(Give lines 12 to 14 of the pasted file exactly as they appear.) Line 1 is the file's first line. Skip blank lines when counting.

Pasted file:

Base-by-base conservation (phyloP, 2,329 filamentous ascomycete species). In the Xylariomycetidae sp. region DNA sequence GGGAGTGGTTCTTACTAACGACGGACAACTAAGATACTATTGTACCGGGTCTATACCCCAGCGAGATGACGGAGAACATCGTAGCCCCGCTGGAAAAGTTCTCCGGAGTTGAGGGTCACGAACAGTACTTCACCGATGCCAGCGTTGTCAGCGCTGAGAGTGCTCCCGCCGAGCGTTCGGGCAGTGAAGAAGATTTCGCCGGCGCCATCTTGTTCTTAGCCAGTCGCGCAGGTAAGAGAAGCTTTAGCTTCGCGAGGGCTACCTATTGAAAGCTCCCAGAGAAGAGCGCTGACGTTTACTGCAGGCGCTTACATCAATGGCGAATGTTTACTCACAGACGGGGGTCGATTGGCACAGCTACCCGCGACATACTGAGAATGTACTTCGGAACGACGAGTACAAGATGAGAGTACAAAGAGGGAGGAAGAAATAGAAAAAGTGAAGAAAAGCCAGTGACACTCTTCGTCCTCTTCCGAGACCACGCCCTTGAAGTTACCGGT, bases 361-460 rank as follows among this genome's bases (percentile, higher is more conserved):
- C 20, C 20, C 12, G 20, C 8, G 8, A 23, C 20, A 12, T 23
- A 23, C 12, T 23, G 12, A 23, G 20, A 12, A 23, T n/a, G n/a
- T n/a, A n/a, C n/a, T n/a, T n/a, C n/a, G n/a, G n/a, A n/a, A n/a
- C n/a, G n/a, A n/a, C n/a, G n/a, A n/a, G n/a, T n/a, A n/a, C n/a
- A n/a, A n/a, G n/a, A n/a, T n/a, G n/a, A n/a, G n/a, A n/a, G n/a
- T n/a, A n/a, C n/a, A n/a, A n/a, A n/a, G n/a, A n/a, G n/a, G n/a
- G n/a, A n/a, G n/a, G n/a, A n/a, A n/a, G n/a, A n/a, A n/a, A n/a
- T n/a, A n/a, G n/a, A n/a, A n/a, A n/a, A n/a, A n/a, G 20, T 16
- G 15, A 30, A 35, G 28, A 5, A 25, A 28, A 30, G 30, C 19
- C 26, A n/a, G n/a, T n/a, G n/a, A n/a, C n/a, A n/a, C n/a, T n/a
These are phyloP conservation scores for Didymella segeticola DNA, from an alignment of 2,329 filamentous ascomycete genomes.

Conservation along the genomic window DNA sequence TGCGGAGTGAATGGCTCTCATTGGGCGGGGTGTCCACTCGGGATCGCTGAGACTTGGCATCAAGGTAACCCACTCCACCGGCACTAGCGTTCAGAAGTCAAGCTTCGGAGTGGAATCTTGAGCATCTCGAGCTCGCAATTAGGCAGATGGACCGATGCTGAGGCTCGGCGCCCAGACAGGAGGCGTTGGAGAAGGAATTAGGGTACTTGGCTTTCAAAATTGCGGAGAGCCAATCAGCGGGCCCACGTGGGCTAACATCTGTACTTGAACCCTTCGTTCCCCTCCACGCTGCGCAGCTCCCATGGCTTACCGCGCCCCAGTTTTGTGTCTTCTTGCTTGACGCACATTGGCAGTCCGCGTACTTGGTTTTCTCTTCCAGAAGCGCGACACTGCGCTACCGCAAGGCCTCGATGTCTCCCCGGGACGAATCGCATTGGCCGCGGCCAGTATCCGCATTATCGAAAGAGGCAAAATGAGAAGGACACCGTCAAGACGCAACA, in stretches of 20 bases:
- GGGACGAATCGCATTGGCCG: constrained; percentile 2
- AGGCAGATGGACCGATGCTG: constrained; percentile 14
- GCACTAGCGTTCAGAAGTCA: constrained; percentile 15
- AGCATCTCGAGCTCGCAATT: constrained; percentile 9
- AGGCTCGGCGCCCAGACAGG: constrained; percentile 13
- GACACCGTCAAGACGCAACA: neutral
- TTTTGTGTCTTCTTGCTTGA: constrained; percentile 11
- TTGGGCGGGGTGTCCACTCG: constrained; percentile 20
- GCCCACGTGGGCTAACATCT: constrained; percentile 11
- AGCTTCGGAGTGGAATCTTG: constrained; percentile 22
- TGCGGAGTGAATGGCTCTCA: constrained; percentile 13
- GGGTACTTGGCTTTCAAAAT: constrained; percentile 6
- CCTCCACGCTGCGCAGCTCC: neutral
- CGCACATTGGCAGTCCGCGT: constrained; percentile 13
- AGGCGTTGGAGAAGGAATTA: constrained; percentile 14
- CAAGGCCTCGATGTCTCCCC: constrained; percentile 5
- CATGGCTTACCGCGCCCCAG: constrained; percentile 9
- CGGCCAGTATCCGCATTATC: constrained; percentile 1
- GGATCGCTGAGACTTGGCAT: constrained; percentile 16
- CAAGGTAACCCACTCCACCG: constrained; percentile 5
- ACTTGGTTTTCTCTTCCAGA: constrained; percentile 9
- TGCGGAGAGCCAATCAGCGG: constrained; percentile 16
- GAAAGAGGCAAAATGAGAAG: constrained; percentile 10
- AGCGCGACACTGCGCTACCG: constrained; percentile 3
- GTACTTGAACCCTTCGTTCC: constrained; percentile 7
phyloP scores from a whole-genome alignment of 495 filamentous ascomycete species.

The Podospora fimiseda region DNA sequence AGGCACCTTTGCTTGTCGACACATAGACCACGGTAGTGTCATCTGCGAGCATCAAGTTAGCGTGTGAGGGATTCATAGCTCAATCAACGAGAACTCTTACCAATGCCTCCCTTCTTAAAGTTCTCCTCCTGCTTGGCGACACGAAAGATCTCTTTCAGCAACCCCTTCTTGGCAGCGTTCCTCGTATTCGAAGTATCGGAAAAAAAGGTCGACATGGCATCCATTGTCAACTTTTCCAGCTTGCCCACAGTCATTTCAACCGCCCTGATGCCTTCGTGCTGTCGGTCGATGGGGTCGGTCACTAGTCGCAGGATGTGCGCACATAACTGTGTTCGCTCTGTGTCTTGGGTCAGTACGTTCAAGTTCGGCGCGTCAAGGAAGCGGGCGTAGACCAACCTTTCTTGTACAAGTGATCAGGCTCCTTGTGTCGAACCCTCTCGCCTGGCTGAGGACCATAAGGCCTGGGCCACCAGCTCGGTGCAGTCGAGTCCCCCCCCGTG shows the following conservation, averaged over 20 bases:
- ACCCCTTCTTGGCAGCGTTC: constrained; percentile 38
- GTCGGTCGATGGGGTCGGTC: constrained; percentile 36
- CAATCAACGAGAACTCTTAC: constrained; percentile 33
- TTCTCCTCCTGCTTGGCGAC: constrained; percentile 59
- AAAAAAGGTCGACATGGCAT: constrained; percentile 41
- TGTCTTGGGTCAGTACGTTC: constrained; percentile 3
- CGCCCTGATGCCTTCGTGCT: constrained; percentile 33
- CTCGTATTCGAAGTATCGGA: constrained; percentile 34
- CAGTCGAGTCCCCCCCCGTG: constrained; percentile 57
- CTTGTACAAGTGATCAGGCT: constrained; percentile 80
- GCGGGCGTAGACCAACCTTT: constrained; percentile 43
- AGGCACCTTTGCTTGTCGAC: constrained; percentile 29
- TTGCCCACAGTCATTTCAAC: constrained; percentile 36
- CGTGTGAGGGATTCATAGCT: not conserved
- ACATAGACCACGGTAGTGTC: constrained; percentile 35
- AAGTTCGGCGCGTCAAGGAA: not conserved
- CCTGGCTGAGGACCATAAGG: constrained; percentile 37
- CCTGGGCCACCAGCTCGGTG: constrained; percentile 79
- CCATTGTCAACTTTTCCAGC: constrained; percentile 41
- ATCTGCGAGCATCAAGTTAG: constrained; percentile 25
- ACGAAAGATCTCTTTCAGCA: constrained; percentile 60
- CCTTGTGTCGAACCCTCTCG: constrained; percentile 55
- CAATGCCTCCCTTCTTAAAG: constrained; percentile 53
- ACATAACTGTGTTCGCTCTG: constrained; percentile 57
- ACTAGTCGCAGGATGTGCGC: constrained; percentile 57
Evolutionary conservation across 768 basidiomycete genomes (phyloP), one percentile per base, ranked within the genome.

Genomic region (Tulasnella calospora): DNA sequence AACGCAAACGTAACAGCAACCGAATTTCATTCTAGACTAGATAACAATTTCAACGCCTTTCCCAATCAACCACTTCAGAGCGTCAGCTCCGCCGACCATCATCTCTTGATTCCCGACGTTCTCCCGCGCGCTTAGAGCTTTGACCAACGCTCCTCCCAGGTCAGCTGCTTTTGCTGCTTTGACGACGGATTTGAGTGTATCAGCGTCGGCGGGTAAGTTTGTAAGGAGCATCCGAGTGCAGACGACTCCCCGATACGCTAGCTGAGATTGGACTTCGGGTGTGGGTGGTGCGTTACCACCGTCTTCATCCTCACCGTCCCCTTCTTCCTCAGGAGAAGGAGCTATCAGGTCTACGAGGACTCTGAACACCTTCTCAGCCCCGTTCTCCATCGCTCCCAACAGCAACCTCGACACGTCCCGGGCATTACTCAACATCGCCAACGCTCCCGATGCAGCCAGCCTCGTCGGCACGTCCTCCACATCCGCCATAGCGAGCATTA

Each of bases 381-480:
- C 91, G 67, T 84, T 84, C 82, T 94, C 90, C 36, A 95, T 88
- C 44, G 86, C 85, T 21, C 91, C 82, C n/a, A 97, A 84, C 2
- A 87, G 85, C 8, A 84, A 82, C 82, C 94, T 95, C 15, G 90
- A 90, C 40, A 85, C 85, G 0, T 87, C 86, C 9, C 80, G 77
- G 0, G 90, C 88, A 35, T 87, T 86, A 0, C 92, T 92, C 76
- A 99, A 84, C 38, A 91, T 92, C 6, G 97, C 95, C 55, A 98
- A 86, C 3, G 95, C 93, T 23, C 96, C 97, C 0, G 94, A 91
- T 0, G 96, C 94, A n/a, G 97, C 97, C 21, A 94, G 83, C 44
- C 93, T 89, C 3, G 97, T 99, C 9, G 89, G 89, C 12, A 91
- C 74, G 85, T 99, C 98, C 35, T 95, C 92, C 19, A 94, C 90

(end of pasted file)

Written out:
These are phyloP conservation scores for Didymella segeticola DNA, from an alignment of 2,329 filamentous ascomycete genomes.

Conservation along the genomic window DNA sequence TGCGGAGTGAATGGCTCTCATTGGGCGGGGTGTCCACTCGGGATCGCTGAGACTTGGCATCAAGGTAACCCACTCCACCGGCACTAGCGTTCAGAAGTCAAGCTTCGGAGTGGAATCTTGAGCATCTCGAGCTCGCAATTAGGCAGATGGACCGATGCTGAGGCTCGGCGCCCAGACAGGAGGCGTTGGAGAAGGAATTAGGGTACTTGGCTTTCAAAATTGCGGAGAGCCAATCAGCGGGCCCACGTGGGCTAACATCTGTACTTGAACCCTTCGTTCCCCTCCACGCTGCGCAGCTCCCATGGCTTACCGCGCCCCAGTTTTGTGTCTTCTTGCTTGACGCACATTGGCAGTCCGCGTACTTGGTTTTCTCTTCCAGAAGCGCGACACTGCGCTACCGCAAGGCCTCGATGTCTCCCCGGGACGAATCGCATTGGCCGCGGCCAGTATCCGCATTATCGAAAGAGGCAAAATGAGAAGGACACCGTCAAGACGCAACA, in stretches of 20 bases:
- GGGACGAATCGCATTGGCCG: constrained; percentile 2